Pentagon builds heartbeat laser system to identify risky individuals

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Pentagon heartbeat laser—It’s no secret America has some of the most advanced systems in the world. But the Pentagon is taking things to a whole new level by creating a laser system that can identify high-risk individuals using their heartbeat.

No two heartbeats are the same. Similarly to our eyes, our fingerprints and our voice, our heartbeats are unique. Based on this particularity, the Pentagon has developed a device capable of identifying people using their heartbeat.

The new device–developed with US Special Forces in mind–works without having to see the face of the subjects. It works by scanning the cardiac signature (heartbeat) of the person an infrared laser. Dubbed Jetson, the aim of the new tech within the US military is the recognition of known threats at distance.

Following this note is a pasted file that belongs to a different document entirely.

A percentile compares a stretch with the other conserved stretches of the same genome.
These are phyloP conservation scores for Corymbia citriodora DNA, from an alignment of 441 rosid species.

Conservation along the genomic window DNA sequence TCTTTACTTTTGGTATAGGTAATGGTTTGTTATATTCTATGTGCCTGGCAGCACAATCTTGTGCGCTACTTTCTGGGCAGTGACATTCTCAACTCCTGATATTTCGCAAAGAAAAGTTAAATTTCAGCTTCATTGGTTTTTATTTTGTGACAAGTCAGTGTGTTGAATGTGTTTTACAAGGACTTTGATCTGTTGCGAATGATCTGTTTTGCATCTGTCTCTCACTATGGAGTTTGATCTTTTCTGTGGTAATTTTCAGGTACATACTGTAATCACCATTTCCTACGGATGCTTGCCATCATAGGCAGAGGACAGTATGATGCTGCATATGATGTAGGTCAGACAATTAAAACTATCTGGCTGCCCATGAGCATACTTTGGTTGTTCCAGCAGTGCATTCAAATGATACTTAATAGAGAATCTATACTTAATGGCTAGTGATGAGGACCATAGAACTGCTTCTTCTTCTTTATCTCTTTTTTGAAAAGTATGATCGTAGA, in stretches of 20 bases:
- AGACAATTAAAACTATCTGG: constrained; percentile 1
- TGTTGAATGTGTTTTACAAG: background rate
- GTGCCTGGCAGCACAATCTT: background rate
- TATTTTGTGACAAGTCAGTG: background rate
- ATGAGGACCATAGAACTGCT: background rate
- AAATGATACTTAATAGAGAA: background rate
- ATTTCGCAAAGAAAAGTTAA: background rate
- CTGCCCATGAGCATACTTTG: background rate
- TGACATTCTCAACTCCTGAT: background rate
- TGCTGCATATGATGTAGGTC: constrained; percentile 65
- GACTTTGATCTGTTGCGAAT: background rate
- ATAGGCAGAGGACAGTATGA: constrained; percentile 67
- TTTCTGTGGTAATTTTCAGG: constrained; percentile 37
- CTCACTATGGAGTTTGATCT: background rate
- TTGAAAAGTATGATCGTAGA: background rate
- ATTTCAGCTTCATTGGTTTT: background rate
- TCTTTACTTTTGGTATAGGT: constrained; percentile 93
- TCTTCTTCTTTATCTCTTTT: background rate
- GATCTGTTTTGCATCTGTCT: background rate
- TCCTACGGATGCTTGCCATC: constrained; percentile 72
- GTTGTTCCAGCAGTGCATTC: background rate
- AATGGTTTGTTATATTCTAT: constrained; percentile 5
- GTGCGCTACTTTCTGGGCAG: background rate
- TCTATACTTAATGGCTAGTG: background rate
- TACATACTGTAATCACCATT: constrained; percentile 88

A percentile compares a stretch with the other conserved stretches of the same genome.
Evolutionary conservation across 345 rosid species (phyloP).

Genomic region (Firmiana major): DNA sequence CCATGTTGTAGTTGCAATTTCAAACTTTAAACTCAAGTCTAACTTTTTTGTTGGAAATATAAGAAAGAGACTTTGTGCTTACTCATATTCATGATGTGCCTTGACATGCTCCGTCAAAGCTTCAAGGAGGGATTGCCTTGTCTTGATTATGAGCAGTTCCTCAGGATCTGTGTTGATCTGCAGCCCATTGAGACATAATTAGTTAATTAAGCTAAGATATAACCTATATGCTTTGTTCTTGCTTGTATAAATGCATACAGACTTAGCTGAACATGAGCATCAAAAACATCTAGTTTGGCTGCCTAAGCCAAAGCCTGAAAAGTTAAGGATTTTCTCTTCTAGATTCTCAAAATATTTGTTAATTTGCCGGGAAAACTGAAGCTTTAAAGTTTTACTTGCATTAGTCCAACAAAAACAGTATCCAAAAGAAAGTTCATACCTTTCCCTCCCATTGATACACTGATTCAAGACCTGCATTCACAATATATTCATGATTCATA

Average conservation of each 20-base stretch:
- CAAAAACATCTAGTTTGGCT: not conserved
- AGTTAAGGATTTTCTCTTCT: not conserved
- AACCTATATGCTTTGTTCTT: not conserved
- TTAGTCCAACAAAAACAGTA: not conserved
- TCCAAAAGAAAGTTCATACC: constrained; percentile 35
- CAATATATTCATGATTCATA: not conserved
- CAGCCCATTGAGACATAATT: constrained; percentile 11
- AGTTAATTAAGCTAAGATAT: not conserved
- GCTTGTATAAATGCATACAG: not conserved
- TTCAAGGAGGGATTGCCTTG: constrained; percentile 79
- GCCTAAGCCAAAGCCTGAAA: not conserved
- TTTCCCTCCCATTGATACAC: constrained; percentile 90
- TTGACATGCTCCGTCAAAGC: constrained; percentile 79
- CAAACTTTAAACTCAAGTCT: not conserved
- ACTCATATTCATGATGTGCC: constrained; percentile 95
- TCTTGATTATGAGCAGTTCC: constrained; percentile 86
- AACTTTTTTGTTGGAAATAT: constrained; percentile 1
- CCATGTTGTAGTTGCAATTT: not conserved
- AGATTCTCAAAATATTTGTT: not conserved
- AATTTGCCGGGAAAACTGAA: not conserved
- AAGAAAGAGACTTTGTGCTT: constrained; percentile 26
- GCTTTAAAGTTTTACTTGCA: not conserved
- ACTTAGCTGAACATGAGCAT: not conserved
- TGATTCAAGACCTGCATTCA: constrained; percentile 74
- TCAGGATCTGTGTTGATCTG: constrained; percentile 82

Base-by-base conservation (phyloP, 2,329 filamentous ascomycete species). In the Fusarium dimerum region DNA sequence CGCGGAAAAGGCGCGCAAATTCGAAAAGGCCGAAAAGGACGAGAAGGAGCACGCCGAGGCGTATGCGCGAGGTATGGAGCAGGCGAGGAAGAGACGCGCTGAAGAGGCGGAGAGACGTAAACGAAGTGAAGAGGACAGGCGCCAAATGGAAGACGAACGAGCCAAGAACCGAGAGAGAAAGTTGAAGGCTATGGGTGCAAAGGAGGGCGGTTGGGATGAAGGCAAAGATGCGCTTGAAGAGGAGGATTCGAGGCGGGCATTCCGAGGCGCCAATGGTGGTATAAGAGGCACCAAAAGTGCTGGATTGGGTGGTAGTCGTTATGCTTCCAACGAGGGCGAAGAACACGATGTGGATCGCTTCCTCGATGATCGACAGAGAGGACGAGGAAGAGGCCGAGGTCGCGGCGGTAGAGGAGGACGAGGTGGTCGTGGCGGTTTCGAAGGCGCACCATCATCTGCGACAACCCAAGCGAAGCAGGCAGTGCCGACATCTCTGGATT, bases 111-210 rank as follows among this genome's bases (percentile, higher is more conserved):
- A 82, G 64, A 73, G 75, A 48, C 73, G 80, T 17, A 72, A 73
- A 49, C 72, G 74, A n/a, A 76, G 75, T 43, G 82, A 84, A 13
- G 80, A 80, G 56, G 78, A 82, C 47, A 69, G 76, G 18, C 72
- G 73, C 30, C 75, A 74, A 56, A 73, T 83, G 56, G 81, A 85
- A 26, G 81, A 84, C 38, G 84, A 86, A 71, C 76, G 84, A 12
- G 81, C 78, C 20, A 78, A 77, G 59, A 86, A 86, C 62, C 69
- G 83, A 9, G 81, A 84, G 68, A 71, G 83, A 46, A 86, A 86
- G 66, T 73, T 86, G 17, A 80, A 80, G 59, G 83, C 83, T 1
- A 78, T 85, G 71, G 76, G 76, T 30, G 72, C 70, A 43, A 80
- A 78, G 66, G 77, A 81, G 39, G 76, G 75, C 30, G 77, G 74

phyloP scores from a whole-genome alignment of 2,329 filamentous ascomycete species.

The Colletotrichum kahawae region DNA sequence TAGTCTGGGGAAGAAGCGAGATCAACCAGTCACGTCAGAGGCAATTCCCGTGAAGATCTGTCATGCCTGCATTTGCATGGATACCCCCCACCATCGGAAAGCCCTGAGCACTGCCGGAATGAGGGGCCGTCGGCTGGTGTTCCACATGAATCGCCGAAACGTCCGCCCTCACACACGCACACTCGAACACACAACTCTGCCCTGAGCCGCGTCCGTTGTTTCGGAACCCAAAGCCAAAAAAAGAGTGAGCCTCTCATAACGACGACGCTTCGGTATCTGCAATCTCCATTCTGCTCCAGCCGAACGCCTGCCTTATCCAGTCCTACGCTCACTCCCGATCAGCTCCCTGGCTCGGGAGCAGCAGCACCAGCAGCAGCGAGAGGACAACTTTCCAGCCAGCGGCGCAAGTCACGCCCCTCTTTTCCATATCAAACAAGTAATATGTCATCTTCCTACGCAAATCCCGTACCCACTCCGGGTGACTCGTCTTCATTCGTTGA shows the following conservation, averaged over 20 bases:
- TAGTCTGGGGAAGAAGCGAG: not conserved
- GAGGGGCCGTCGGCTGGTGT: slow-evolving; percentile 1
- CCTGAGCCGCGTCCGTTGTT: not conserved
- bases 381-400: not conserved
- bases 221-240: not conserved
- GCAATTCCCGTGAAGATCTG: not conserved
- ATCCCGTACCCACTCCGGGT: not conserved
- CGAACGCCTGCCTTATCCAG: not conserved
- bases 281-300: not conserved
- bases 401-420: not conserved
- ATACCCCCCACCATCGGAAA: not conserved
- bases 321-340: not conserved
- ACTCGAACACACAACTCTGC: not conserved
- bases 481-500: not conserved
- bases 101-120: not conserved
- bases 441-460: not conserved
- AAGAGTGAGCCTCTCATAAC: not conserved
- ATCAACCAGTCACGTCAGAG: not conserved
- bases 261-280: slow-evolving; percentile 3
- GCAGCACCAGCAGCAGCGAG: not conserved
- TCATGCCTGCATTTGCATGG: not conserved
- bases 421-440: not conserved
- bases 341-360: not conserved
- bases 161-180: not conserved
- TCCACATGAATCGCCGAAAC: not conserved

While still in its infancy, experts worry that the technology could take a wrong turn. Governments and surveillance organisations could use it to spy on private citizens. However, it could have other applications as well. As MIT notes, doctors could check heartbeats without having to touch the patient, while hospitals could wirelessly monitor a patient’s vitals. Perhaps this kind of technology will even one day render cutting-edge advances in facial recognition obsolete.

The Combating Terrorism Technical Support Office suggested two years ago that this technology could be combined with other identification technologies, explaining, “Being able to measure unique cardiac signatures obtained from an individual at a distance provides additional biometric identification when environmental conditions and changes in facial appearance hinder use of a facial recognition system.”

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Eid Lee

Eid is a freelance journalist from California. He covers different topics for The Talking Democrat but focuses mostly on technology and science.